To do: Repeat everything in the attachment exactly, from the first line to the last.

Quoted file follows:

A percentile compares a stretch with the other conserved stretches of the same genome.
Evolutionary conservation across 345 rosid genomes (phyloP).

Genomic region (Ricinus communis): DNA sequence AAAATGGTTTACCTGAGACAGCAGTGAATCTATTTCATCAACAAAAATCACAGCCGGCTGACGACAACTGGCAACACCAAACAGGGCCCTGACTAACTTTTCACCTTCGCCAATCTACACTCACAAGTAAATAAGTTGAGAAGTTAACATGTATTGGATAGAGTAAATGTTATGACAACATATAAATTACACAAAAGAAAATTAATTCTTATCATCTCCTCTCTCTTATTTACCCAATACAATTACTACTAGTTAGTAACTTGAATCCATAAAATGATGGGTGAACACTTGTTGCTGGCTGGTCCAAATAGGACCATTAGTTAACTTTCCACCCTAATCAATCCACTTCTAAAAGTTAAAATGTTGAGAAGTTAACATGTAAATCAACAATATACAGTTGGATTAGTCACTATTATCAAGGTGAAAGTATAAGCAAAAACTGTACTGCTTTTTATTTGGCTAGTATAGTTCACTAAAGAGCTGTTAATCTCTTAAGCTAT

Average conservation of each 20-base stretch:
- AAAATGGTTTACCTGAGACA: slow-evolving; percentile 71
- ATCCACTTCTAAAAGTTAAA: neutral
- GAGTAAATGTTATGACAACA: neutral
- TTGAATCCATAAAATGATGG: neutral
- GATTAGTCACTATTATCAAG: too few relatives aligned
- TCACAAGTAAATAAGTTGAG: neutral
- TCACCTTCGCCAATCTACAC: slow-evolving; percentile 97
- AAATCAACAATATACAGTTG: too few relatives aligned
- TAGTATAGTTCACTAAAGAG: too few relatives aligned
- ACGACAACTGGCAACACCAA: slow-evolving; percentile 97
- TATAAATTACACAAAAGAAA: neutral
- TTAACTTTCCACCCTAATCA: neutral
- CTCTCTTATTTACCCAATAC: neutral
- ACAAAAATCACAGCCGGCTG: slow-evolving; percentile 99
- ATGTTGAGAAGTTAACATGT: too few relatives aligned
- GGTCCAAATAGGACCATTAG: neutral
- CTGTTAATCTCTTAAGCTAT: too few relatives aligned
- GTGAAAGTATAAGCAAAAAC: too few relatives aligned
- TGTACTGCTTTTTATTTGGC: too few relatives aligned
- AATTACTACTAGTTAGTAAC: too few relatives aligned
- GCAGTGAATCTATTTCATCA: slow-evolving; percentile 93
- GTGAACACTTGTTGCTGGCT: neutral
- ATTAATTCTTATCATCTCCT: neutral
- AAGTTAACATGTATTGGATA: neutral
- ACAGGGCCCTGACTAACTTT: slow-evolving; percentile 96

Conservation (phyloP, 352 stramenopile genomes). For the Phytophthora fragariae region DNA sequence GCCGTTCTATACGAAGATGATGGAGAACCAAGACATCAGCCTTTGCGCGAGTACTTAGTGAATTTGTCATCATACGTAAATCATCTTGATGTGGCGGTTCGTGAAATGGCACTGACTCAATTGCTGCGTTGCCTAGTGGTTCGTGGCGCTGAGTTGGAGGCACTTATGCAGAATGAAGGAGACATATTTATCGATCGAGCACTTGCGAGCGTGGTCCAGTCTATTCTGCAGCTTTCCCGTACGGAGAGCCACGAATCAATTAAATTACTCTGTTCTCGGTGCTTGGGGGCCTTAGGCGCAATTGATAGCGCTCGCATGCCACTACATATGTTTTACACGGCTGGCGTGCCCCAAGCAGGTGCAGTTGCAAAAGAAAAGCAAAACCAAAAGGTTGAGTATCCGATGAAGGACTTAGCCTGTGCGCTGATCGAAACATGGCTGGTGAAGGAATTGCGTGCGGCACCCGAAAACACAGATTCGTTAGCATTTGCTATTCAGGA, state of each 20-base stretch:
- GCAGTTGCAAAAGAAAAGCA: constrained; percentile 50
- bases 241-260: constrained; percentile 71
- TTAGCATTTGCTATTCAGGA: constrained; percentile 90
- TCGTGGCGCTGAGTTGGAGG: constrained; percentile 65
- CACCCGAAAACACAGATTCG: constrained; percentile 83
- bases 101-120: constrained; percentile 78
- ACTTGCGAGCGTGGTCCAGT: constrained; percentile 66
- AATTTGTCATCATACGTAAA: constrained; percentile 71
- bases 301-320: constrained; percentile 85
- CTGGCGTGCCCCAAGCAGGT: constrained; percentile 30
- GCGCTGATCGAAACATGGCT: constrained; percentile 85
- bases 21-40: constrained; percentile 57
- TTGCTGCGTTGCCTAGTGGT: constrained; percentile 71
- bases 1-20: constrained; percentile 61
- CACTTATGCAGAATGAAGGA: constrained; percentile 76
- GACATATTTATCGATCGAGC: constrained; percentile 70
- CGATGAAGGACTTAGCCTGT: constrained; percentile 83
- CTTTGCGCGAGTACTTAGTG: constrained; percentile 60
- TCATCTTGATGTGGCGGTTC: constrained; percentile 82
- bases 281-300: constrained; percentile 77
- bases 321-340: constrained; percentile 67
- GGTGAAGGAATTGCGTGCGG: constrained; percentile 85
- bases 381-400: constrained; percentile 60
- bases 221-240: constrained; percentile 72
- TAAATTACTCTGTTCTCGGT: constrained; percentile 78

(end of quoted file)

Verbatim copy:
A percentile compares a stretch with the other conserved stretches of the same genome.
Evolutionary conservation across 345 rosid genomes (phyloP).

Genomic region (Ricinus communis): DNA sequence AAAATGGTTTACCTGAGACAGCAGTGAATCTATTTCATCAACAAAAATCACAGCCGGCTGACGACAACTGGCAACACCAAACAGGGCCCTGACTAACTTTTCACCTTCGCCAATCTACACTCACAAGTAAATAAGTTGAGAAGTTAACATGTATTGGATAGAGTAAATGTTATGACAACATATAAATTACACAAAAGAAAATTAATTCTTATCATCTCCTCTCTCTTATTTACCCAATACAATTACTACTAGTTAGTAACTTGAATCCATAAAATGATGGGTGAACACTTGTTGCTGGCTGGTCCAAATAGGACCATTAGTTAACTTTCCACCCTAATCAATCCACTTCTAAAAGTTAAAATGTTGAGAAGTTAACATGTAAATCAACAATATACAGTTGGATTAGTCACTATTATCAAGGTGAAAGTATAAGCAAAAACTGTACTGCTTTTTATTTGGCTAGTATAGTTCACTAAAGAGCTGTTAATCTCTTAAGCTAT

Average conservation of each 20-base stretch:
- AAAATGGTTTACCTGAGACA: slow-evolving; percentile 71
- ATCCACTTCTAAAAGTTAAA: neutral
- GAGTAAATGTTATGACAACA: neutral
- TTGAATCCATAAAATGATGG: neutral
- GATTAGTCACTATTATCAAG: too few relatives aligned
- TCACAAGTAAATAAGTTGAG: neutral
- TCACCTTCGCCAATCTACAC: slow-evolving; percentile 97
- AAATCAACAATATACAGTTG: too few relatives aligned
- TAGTATAGTTCACTAAAGAG: too few relatives aligned
- ACGACAACTGGCAACACCAA: slow-evolving; percentile 97
- TATAAATTACACAAAAGAAA: neutral
- TTAACTTTCCACCCTAATCA: neutral
- CTCTCTTATTTACCCAATAC: neutral
- ACAAAAATCACAGCCGGCTG: slow-evolving; percentile 99
- ATGTTGAGAAGTTAACATGT: too few relatives aligned
- GGTCCAAATAGGACCATTAG: neutral
- CTGTTAATCTCTTAAGCTAT: too few relatives aligned
- GTGAAAGTATAAGCAAAAAC: too few relatives aligned
- TGTACTGCTTTTTATTTGGC: too few relatives aligned
- AATTACTACTAGTTAGTAAC: too few relatives aligned
- GCAGTGAATCTATTTCATCA: slow-evolving; percentile 93
- GTGAACACTTGTTGCTGGCT: neutral
- ATTAATTCTTATCATCTCCT: neutral
- AAGTTAACATGTATTGGATA: neutral
- ACAGGGCCCTGACTAACTTT: slow-evolving; percentile 96

Conservation (phyloP, 352 stramenopile genomes). For the Phytophthora fragariae region DNA sequence GCCGTTCTATACGAAGATGATGGAGAACCAAGACATCAGCCTTTGCGCGAGTACTTAGTGAATTTGTCATCATACGTAAATCATCTTGATGTGGCGGTTCGTGAAATGGCACTGACTCAATTGCTGCGTTGCCTAGTGGTTCGTGGCGCTGAGTTGGAGGCACTTATGCAGAATGAAGGAGACATATTTATCGATCGAGCACTTGCGAGCGTGGTCCAGTCTATTCTGCAGCTTTCCCGTACGGAGAGCCACGAATCAATTAAATTACTCTGTTCTCGGTGCTTGGGGGCCTTAGGCGCAATTGATAGCGCTCGCATGCCACTACATATGTTTTACACGGCTGGCGTGCCCCAAGCAGGTGCAGTTGCAAAAGAAAAGCAAAACCAAAAGGTTGAGTATCCGATGAAGGACTTAGCCTGTGCGCTGATCGAAACATGGCTGGTGAAGGAATTGCGTGCGGCACCCGAAAACACAGATTCGTTAGCATTTGCTATTCAGGA, state of each 20-base stretch:
- GCAGTTGCAAAAGAAAAGCA: constrained; percentile 50
- bases 241-260: constrained; percentile 71
- TTAGCATTTGCTATTCAGGA: constrained; percentile 90
- TCGTGGCGCTGAGTTGGAGG: constrained; percentile 65
- CACCCGAAAACACAGATTCG: constrained; percentile 83
- bases 101-120: constrained; percentile 78
- ACTTGCGAGCGTGGTCCAGT: constrained; percentile 66
- AATTTGTCATCATACGTAAA: constrained; percentile 71
- bases 301-320: constrained; percentile 85
- CTGGCGTGCCCCAAGCAGGT: constrained; percentile 30
- GCGCTGATCGAAACATGGCT: constrained; percentile 85
- bases 21-40: constrained; percentile 57
- TTGCTGCGTTGCCTAGTGGT: constrained; percentile 71
- bases 1-20: constrained; percentile 61
- CACTTATGCAGAATGAAGGA: constrained; percentile 76
- GACATATTTATCGATCGAGC: constrained; percentile 70
- CGATGAAGGACTTAGCCTGT: constrained; percentile 83
- CTTTGCGCGAGTACTTAGTG: constrained; percentile 60
- TCATCTTGATGTGGCGGTTC: constrained; percentile 82
- bases 281-300: constrained; percentile 77
- bases 321-340: constrained; percentile 67
- GGTGAAGGAATTGCGTGCGG: constrained; percentile 85
- bases 381-400: constrained; percentile 60
- bases 221-240: constrained; percentile 72
- TAAATTACTCTGTTCTCGGT: constrained; percentile 78